DH actually tried to get referrals to a geriatrician; the one he could find wasn't taking new patients. Although it's a much-needed specialty, it's not popular because you're pretty much stuck with whatever Medicare pays.
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Old 09-05-2016, 11:56 AM   #58
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It seems like many are assuming they will need care and not able to live independently. I have mostly seen the opposite where people age in place in an apartment or small home. Most did this until death or close to it. Only 25% of people ever end up in nursing homes.
Absolutely true. In fact having run all these numbers and scenarios ad nauseam the upshot is the terrible ending/long ride into the final sunset is not likely to happen. We will perhaps need some help for a spell. Then perhaps The Big House (Hospital/Nursing Home) for a spell right at the end. But mostly we will just die fairly quickly and not after running on fumes for several years.

If you are really into playing the percentages, and we all are here, and that's more or less what investing/AA/ and ER are based on. You wouldn't spend much time on worrying about CCRC, Nursing homes, impoverished surviving spouses, which relative you can trust to stand up to the medical and/or insurance industries. Just keep an "In Case of Emergency Break This" plan around. And speaking of probabilities, you probably won't even need that. If you are on your way out ya'll won't be giving a carp about the details anyway.

On the other hand, what the hell is all this money for if not to handle the Black Swans? Or in this case, what I'll call Gray Swans. The Known Unknowns.

Of course we are all Planners so what else would we expect to do? And perhaps our workload (worry) is increasing to fill the available filing cabinet space? (Money)
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Old 09-05-2016, 12:01 PM   #59
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I am usually a big planner but not in this case. WE downsized to a small home with astro-turf so not much to maintain. If I get really old I may want to go into a condo.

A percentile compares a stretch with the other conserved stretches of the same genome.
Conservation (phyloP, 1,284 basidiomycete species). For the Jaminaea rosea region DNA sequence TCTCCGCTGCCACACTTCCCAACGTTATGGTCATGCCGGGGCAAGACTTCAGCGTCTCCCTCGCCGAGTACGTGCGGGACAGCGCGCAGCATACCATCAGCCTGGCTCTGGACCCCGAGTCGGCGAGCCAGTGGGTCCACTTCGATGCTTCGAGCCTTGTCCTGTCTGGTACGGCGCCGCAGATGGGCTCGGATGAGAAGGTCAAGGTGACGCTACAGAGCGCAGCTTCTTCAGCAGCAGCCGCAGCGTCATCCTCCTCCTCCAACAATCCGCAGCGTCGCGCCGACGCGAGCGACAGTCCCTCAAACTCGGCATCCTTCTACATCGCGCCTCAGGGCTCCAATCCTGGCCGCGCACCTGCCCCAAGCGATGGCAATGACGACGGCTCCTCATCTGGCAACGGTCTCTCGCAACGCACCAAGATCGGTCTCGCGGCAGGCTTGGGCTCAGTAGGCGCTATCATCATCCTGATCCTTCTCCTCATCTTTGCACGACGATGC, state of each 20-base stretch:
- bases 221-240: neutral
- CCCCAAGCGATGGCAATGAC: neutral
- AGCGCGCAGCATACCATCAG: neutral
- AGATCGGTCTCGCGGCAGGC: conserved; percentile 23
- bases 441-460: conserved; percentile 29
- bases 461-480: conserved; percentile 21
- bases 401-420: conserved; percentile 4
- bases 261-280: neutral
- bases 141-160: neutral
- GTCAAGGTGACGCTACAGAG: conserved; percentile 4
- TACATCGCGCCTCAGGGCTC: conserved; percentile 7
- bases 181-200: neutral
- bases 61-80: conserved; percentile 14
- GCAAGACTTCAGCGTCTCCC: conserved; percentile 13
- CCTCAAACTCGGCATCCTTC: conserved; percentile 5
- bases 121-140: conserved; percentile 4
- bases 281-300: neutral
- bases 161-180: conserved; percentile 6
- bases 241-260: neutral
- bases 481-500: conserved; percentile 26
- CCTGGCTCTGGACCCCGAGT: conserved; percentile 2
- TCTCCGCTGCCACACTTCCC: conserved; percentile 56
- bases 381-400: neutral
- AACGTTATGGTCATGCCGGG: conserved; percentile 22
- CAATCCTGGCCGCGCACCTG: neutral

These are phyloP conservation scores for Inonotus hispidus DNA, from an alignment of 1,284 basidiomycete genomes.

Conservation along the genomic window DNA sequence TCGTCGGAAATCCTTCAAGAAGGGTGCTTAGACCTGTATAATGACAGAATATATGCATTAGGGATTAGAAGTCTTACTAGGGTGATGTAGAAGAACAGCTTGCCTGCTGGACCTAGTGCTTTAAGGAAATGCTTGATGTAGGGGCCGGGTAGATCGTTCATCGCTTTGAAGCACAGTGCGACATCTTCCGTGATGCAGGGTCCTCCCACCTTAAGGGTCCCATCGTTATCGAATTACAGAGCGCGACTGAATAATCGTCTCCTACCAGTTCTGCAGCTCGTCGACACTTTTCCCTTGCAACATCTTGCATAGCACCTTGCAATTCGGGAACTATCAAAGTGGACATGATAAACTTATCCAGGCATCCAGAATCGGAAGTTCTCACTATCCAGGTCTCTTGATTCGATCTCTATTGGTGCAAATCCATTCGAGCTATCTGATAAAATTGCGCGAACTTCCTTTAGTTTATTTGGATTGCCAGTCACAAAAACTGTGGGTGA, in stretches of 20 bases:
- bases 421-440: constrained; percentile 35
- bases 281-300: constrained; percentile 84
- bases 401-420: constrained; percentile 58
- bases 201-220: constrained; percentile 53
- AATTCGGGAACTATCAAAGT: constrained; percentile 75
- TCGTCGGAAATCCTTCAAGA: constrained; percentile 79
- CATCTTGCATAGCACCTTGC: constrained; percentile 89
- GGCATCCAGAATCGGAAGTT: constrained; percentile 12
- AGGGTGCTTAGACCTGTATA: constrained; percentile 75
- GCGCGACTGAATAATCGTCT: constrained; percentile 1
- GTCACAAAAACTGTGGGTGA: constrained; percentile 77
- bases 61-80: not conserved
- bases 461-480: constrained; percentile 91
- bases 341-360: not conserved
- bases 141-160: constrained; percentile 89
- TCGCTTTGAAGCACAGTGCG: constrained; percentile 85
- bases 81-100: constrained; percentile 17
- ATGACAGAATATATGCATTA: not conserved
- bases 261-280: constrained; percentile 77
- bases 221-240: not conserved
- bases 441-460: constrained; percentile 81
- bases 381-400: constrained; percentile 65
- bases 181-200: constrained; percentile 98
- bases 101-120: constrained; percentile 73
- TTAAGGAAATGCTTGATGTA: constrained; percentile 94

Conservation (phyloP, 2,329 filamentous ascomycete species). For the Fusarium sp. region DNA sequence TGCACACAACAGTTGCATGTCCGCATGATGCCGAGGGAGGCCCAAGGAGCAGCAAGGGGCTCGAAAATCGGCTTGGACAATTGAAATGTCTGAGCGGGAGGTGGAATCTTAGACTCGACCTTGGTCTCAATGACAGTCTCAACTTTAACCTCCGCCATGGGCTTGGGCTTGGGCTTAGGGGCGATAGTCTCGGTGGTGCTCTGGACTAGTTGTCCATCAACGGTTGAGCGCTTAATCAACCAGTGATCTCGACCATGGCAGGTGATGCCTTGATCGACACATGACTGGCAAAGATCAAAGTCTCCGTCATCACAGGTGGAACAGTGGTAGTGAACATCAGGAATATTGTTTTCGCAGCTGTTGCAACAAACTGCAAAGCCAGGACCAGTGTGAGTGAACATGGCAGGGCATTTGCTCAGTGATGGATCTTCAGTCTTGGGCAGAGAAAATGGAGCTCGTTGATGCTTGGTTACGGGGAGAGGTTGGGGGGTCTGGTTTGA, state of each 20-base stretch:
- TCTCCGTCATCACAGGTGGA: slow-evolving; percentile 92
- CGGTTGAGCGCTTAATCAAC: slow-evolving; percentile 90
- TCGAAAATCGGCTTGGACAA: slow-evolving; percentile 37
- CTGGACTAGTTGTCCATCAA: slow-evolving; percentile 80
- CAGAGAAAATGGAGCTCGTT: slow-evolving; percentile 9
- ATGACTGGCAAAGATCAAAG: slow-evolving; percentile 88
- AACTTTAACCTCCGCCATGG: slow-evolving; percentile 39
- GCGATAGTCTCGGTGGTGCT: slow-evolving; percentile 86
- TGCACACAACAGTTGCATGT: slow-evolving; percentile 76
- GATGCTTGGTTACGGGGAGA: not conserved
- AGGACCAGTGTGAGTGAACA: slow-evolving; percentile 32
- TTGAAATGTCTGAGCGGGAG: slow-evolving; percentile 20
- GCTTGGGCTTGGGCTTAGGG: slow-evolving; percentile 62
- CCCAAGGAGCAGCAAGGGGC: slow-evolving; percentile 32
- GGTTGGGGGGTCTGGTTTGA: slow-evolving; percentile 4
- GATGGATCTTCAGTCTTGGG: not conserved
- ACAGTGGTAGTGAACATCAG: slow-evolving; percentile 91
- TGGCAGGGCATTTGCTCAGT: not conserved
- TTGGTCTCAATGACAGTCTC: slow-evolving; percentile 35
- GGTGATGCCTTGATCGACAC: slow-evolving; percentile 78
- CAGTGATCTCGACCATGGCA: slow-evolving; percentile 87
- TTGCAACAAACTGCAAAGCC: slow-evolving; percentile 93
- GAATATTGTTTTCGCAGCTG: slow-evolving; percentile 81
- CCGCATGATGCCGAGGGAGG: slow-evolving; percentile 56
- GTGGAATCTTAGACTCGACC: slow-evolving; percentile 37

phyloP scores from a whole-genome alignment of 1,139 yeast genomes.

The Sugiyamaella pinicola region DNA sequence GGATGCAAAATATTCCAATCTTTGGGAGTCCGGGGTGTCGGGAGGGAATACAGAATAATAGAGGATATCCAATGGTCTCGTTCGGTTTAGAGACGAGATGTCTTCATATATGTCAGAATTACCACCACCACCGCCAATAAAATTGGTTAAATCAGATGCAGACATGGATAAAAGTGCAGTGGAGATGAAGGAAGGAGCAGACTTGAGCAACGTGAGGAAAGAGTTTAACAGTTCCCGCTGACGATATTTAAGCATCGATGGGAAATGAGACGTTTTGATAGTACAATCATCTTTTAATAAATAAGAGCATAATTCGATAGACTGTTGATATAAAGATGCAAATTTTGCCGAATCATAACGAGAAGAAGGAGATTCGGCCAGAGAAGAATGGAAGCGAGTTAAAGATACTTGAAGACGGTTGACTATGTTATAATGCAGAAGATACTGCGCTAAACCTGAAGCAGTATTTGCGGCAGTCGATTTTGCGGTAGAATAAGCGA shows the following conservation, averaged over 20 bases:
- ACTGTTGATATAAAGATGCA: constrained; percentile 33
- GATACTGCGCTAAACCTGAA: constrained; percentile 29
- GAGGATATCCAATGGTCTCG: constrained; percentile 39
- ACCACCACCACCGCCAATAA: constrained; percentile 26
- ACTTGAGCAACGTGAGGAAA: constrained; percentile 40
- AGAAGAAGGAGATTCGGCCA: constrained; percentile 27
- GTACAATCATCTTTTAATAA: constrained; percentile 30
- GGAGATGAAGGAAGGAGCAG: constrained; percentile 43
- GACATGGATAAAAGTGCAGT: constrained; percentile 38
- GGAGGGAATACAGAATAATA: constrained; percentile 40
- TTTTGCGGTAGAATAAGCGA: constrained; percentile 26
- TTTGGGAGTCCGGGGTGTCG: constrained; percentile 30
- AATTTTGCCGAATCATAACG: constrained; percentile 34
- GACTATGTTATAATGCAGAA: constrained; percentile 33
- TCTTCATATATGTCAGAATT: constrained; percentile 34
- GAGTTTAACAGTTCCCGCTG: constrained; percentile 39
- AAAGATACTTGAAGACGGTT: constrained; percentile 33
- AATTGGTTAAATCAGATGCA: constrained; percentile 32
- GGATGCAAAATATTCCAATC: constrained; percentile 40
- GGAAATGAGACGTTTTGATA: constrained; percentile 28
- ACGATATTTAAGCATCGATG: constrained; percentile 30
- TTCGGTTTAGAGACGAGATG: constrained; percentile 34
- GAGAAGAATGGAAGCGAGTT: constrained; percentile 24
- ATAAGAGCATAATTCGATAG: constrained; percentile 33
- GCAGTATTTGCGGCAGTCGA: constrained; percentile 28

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Old 09-05-2016, 12:39 PM   #60
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I am usually a big planner but not in this case. WE downsized to a small home with astro-turf so not much to maintain. If I get really old I may want to go into a condo.
That's pretty much the way I'm playing it. In fact I could stay here, hire someone to check on me 3 times a week, pay for cabs to take me shopping, get one of those I Fell Down and I can't Get up, alarms, pay someone to mow the grass and shovel the walkway and it would cost the same or less than moving into an apartment.

If I get really bad off I can fund a few yrs in The Big House at retail rates. If I last longer than that..... well, it won't be too much longer.

All the big money is in Transfer on death status. Any meager items like dispatching a house or apartment, or car, and disposing of the "burden of civilization" can be done fairly easily.

If I get some lead time call a lawyer, pay him to get rid of it. If I go suddenly without any lead time there is an office at the State or County level that does that in most places. The NYC one was the subject of a thread here about 2 yrs ago.